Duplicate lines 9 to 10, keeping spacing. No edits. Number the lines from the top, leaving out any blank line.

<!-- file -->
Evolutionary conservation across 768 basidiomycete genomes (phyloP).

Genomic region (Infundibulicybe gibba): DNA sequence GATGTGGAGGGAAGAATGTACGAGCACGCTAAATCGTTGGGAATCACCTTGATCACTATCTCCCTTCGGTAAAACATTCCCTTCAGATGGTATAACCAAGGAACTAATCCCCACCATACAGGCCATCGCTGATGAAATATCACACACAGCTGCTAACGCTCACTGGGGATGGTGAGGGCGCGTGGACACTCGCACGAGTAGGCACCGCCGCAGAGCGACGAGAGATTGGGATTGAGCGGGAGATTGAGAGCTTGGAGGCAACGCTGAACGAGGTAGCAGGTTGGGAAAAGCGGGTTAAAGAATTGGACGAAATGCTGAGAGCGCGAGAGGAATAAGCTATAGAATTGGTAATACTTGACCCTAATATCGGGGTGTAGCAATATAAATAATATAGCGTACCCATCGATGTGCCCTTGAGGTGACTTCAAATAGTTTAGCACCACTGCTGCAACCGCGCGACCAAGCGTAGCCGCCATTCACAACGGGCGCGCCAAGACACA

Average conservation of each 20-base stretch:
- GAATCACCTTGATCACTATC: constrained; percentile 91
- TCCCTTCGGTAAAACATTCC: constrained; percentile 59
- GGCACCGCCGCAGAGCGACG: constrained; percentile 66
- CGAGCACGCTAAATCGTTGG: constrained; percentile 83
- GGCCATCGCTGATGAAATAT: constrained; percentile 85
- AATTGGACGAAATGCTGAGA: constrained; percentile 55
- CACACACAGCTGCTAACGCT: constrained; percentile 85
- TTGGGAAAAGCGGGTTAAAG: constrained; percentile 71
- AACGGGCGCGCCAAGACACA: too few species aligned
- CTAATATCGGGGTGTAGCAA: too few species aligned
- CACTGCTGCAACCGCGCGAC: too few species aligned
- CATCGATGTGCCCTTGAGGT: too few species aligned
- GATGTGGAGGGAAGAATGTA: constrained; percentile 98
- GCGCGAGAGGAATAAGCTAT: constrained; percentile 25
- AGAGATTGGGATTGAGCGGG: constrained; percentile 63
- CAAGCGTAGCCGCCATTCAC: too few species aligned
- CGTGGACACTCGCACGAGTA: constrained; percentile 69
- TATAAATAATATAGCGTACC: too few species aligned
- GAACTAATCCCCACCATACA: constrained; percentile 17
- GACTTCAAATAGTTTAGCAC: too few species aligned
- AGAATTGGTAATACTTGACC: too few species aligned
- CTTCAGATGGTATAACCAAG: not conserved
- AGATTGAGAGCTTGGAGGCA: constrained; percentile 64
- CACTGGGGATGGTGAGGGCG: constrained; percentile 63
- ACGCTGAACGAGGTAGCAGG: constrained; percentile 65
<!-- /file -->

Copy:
- AATTGGACGAAATGCTGAGA: constrained; percentile 55
- CACACACAGCTGCTAACGCT: constrained; percentile 85